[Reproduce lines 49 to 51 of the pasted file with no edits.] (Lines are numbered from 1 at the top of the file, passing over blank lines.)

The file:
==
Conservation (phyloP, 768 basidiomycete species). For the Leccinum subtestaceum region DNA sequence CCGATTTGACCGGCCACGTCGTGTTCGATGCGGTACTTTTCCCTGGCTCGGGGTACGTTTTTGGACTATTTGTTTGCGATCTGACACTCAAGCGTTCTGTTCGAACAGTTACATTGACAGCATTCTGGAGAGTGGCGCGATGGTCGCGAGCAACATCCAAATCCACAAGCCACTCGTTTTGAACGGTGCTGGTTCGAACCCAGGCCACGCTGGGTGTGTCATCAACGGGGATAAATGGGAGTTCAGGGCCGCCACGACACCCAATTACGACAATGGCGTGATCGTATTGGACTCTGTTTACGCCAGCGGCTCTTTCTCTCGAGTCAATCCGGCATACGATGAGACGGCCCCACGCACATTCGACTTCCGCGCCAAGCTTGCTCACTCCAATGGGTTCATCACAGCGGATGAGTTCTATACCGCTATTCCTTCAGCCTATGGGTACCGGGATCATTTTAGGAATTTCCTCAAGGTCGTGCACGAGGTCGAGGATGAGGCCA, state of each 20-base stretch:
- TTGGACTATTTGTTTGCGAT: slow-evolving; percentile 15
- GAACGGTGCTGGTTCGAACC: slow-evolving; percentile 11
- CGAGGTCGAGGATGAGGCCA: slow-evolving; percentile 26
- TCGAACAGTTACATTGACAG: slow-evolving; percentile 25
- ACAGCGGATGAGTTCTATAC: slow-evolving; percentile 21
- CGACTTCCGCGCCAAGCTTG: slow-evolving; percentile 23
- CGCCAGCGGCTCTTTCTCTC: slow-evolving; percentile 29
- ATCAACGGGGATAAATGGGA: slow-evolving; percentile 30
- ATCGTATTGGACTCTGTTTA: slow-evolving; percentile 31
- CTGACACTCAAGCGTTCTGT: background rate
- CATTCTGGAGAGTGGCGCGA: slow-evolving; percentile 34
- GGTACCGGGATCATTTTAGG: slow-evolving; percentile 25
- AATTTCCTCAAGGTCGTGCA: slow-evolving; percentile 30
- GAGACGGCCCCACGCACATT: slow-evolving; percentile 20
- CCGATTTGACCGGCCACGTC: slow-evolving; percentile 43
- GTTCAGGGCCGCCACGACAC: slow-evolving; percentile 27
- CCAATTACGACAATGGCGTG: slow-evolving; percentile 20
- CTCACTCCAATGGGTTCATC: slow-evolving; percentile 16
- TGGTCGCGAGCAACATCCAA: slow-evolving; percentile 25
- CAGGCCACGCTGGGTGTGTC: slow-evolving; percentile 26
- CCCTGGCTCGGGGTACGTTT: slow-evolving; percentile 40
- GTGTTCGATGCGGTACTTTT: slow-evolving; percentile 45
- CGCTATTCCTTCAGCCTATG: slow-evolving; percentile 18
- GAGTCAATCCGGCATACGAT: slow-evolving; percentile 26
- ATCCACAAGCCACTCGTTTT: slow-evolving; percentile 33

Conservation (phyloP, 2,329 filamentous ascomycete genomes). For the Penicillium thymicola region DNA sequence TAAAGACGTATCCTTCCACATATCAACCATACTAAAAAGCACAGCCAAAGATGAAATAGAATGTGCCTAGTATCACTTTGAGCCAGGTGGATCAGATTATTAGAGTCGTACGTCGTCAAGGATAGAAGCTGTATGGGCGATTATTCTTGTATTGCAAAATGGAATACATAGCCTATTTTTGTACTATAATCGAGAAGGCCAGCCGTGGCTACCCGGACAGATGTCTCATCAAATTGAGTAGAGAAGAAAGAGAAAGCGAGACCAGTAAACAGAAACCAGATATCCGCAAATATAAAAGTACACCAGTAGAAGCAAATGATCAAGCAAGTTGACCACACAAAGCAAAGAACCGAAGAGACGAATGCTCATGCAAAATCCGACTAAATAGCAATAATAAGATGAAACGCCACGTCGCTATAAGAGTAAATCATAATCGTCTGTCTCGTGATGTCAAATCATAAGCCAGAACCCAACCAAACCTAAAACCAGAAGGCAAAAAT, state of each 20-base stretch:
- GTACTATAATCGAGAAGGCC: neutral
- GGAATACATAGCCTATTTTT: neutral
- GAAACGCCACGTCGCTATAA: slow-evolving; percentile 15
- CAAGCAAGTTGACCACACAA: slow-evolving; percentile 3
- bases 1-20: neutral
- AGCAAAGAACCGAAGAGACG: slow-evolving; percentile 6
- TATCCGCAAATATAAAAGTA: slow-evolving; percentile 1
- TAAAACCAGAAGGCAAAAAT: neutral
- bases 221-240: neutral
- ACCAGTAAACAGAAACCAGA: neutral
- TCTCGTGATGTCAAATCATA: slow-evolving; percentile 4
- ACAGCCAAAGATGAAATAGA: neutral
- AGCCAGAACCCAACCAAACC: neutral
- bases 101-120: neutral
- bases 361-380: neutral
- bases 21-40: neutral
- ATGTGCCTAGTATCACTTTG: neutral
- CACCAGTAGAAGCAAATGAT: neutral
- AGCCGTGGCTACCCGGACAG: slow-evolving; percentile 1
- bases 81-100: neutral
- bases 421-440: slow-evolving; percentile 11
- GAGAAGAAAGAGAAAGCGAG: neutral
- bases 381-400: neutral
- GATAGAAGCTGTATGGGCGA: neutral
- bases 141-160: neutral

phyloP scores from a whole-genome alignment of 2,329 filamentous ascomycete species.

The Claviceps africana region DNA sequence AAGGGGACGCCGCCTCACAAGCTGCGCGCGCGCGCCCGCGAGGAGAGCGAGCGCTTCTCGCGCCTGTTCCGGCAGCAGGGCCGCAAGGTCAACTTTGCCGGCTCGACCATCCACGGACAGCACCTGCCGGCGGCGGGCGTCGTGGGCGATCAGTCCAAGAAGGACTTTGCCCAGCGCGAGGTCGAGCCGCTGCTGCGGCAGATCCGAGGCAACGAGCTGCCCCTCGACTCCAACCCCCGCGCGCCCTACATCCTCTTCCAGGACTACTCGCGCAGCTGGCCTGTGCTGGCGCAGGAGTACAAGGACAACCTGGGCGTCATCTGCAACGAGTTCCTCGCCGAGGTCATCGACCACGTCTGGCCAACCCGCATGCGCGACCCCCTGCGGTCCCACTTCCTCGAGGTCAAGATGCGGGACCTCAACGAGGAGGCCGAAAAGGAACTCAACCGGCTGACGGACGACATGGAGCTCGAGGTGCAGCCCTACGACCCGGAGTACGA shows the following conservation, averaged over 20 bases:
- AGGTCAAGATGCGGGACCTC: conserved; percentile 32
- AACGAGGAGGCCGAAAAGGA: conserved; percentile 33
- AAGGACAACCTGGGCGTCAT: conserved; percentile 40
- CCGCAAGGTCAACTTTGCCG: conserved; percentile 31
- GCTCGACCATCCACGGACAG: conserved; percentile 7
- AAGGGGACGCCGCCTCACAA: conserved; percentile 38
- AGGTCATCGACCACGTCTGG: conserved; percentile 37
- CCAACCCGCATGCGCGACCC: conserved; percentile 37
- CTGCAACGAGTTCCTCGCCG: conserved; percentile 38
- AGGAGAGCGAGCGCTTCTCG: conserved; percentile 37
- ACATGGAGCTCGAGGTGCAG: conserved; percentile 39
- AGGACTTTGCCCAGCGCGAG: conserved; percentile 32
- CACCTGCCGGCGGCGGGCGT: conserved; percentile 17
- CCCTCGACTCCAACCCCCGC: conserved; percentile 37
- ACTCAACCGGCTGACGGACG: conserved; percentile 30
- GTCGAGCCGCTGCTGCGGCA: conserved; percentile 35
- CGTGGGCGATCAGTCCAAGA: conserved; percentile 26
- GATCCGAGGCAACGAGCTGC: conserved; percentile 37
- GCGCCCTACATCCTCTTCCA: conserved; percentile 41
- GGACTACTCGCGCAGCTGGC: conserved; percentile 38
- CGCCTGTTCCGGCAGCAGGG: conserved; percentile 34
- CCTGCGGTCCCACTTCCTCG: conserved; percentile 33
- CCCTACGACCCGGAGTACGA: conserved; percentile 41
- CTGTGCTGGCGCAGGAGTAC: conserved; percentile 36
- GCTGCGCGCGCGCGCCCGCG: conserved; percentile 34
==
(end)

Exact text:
- GAGAAGAAAGAGAAAGCGAG: neutral
- bases 381-400: neutral
- GATAGAAGCTGTATGGGCGA: neutral